Getting into writing – an interview with Phil Olsen

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I’m a short story writer from Liverpool. I recently completed a Creative Writing MA at the University of Manchester’s Centre for New Writing and I’ve managed to win a few flash fiction competitions: Book Week Scotland 2014, Writing on the Wall’s WoWFest2016 and the Northern Short Story Festival 2017 Flash Fiction Slam. I was also shortlisted for a Bath Flash Fiction Award in 2017.

What got you interested in writing?

There was a speech program built into the Amiga 500 that my school friend Ian and I used to type horror stories into. We’d take it in turns and then listen to the robotic voice read them back to us. There was a tight character limit which kind of meant I learnt to write flash fiction before I knew what it was. Stories would often end abruptly and always to the “mich mich mich” sound of someone being eaten.

Tell us a little about your chosen genre.

I love reading and writing surreal stories. Not out-and-out bonkers stuff but slightly absurd situations dropped into mundane settings, or everyday gripes unfolding in surreal settings. George Saunders, Miranda July and Adam Marek are all great at this. I also enjoy spooky tales and time-loops. In my own writing I often go for Kafka-esque protagonists who feel in some way trapped or kept in the dark.

What are your happiest memories in your writing career?

I remember the email telling me I’d won Book Week Scotland 2014 came through on my birthday, so that was a nice present.

Last year I got to participate in a multi-character reading from George Saunders’ novel ‘Lincoln in the Bardo’ at Waterstones Deansgate. George played the part of Abraham Lincoln and I was a historical narrator. As I and the four other volunteer readers headed out to the front to read, George fist-bumped us in turn. George Saunders, my absolute favourite short story writer, fist-bumped me.

How do you handle success and failure?

Successes are definitely good for making your writing feel validated. But I think the trick is to realise it’s worth doing even without a competition shortlisting or a magazine acceptance. I try not to dwell on failure. If a piece of writing is rejected it doesn’t mean you’re a bad writer, it’s more likely that the story isn’t quite there. Or maybe someone else just wrote something better and raised the bar.

What makes you write when you’re exhausted and your fingers ache?

I commute daily between Liverpool and Manchester so I try to fit in bits of writing on the train. Deadlines are a real help for keeping going until something’s finished. I don’t love writing under pressure but sometimes it’s what I need. Course deadlines, competitions and narrow submission windows all keep me at the computer.

What is your advice to young and new writers?

I’d say try to resist excitedly sending first drafts out – the second draft will be better. Let it breathe and start something new. When you go back to it you’ll be less precious about it and more willing to cut stuff. Form a small workshop group with fellow writers so you can read and critique each others’ work. I’ve been meeting a few writer friends in a pub, once a month for the past five years now. Read it out loud – this’ll test out the authenticity of your dialogue and also highlight any overly-long or clunky sentences (like this one). Go to book launches and public readings – support other writers and get to know who is out there. There’s a big writing community on Twitter too – follow writers, agents, editors, publishers and small presses on there. Retweet and join in with conversations. Make time to do the actual writing too though.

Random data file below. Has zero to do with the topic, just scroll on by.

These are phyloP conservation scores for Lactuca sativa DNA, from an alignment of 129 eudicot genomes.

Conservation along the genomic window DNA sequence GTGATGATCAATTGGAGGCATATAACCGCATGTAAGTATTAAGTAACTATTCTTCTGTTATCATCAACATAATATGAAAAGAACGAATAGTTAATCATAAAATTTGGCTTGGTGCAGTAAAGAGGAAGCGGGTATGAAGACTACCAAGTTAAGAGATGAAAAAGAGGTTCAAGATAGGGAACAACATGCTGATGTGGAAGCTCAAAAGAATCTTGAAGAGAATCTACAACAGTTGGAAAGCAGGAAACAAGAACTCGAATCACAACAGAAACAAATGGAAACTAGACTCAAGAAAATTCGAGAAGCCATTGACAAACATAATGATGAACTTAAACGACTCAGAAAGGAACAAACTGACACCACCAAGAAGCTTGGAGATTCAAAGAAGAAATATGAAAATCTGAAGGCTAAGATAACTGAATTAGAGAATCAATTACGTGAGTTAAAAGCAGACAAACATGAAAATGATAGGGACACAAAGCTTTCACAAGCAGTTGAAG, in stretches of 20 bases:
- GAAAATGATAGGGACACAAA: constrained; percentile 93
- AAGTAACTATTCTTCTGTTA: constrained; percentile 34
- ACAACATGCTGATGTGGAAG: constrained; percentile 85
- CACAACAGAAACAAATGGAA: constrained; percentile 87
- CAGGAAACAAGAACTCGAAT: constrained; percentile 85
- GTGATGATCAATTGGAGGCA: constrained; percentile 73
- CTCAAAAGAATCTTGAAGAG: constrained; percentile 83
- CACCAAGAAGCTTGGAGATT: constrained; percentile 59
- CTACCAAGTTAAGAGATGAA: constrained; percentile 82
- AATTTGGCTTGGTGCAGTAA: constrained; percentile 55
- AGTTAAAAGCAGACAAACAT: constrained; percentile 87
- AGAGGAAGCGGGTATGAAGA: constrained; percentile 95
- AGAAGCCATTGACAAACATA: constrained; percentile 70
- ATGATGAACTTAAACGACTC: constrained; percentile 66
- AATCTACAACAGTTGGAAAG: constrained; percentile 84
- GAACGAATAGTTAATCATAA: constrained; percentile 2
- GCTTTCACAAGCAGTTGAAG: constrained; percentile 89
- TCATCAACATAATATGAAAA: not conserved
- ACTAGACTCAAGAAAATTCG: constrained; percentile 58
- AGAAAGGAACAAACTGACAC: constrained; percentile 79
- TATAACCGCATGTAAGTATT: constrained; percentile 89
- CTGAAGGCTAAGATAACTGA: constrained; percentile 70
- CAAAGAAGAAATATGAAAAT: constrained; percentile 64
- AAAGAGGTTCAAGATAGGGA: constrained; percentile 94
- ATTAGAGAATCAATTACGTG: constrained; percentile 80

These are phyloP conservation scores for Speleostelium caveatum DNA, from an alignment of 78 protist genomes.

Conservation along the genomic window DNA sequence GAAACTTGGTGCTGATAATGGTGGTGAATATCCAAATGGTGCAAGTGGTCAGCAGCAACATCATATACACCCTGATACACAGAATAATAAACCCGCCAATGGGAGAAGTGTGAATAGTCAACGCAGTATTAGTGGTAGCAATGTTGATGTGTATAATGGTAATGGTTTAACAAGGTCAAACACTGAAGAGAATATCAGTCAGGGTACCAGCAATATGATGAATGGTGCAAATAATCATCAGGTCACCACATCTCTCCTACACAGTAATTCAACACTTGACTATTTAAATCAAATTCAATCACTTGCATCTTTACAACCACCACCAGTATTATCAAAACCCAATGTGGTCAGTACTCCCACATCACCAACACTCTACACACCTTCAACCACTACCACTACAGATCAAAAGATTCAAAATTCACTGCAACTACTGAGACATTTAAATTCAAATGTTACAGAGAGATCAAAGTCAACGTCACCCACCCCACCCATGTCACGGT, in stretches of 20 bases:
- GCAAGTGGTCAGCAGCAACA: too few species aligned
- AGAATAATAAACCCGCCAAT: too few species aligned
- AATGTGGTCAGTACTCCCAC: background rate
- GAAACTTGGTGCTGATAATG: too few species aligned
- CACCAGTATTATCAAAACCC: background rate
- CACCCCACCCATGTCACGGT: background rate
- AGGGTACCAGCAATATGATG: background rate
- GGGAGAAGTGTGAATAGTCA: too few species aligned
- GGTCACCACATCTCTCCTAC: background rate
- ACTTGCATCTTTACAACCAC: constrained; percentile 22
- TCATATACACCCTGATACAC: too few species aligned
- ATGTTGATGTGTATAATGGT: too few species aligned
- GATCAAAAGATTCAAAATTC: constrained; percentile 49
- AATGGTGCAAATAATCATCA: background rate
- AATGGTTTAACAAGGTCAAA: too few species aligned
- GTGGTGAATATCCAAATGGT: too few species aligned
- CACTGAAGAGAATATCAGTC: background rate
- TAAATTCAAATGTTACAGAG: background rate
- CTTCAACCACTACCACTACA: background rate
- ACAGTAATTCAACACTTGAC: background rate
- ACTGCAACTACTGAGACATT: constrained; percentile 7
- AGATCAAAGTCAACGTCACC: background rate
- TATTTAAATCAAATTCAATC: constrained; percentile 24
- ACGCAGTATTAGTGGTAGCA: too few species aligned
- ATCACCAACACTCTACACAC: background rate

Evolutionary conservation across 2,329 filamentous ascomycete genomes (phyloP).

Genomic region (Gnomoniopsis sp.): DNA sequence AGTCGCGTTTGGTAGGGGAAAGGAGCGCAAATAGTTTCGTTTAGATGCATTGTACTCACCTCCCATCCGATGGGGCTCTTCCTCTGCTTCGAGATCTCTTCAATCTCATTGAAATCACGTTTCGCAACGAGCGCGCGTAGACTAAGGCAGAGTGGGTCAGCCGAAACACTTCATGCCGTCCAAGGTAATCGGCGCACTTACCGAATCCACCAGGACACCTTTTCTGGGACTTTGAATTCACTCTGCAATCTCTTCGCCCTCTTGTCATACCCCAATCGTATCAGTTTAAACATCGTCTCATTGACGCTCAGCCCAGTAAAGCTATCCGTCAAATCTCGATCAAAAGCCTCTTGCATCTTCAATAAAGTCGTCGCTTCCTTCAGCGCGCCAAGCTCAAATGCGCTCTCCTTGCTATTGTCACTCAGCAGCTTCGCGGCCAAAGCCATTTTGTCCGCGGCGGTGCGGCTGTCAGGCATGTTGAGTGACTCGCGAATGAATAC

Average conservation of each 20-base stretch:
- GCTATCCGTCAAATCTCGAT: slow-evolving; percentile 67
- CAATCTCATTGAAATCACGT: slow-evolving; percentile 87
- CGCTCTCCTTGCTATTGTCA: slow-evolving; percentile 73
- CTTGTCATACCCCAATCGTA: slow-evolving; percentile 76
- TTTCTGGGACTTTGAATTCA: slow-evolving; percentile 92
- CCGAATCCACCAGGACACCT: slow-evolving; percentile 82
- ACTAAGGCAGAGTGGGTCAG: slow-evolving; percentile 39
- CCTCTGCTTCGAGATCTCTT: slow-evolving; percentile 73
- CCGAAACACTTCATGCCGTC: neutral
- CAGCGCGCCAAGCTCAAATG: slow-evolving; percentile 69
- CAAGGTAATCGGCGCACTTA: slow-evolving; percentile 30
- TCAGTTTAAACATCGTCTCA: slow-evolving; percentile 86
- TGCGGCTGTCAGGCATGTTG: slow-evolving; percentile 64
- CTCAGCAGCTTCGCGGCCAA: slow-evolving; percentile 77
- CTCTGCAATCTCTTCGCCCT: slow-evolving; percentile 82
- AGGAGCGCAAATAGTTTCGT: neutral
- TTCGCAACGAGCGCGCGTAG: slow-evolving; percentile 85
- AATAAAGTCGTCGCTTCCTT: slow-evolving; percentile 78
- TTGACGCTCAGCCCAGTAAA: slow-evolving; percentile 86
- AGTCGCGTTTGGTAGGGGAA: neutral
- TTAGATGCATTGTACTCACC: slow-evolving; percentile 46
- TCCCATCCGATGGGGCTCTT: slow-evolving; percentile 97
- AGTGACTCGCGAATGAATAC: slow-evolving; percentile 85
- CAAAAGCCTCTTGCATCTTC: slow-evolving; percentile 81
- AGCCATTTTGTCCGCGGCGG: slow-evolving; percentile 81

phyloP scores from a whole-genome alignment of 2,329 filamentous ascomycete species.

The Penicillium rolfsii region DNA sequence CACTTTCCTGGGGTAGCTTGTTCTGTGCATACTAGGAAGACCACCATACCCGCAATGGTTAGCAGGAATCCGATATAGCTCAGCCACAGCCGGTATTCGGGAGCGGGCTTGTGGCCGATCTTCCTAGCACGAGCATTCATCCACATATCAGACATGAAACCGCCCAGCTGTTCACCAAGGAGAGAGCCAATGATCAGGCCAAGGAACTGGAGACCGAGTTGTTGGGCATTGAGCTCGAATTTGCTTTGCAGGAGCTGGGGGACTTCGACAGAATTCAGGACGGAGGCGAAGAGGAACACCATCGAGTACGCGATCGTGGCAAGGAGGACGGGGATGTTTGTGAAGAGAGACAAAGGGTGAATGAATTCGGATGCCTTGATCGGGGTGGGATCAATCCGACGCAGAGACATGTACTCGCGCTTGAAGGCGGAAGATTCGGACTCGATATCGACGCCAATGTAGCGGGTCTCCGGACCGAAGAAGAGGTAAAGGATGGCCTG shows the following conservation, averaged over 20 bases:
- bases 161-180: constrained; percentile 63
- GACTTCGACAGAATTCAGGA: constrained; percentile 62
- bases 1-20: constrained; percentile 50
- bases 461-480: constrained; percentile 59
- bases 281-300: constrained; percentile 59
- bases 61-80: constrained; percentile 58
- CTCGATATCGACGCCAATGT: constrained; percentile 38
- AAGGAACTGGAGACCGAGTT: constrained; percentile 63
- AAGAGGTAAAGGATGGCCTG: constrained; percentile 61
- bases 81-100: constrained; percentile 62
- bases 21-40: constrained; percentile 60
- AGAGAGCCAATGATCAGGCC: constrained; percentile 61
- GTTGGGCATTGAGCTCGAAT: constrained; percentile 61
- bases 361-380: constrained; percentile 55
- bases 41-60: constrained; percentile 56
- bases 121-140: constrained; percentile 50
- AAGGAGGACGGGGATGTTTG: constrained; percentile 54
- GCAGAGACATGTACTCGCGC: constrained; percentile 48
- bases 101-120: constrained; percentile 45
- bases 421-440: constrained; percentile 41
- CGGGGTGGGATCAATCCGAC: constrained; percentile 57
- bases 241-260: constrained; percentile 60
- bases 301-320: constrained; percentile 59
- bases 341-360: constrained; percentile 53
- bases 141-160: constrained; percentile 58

Are you a traditionalist or a digital? (paper or eBook)

Physical books will always have more appeal to me – the sleeve design, the smell of the print, the ease of flicking back to a page to find the clue that foreshadowed that great revelation. And you get some really beautiful editions too. I’m a big fan of fancy soft covers with French flaps (like applying a hardback jacket, with the folded-inside author profile, to a paperback). That said, I do also have an eReader and I’ll quite often read short stories on my phone. Bit tricky to get authors to sign your Kindle though, eh?

Do you blog?

I’ve written guest blogs about writing courses and literature events. In 2016 I wrote a series of blog posts about a Comma Press Short Story course run by the brilliant Sarah Schofield at Liverpool’s Bluecoat. And I’ve reviewed Manchester Literature Festival events in 2016 and 2017 for MLF’s Chapter & Verse blog. I covered Jonathan Safran-Foer in conversation with Jeanette Winterson, Anne Enright, and Dorthe Nors. I don’t write a blog of my own at the moment though – any ‘thoughts of the day’ that I think are noteworthy, I’ll usually jot down in a pad or on my phone and save them to give to a character in a story.

Do you self-publish?

I don’t. I know a few writers working on novels who self-publish short stories to get them out there and to give a flavour of their work while they look for an agent for their manuscript, but short stories are my main course so I’m busy building them up and gathering them together at the moment.

If you have a publication or promotion – tell us.

I’ve had a couple of flash fiction pieces published in anthologies – ‘Flash Fiction Festival One’ and ‘The Lobsters Run Free: Bath Flash Fiction Anthology Two’. And my dystopian short story ‘Ketova’ is due to be published in the Comma Press collection ‘The Mirror in the Mirror: New Perspectives in Short Fiction’ which I’m very excited about.

You can read a few of my previously published flash fiction pieces on my website: www.polsen.co.uk

You can also follow me on Twitter @Liverpolsen

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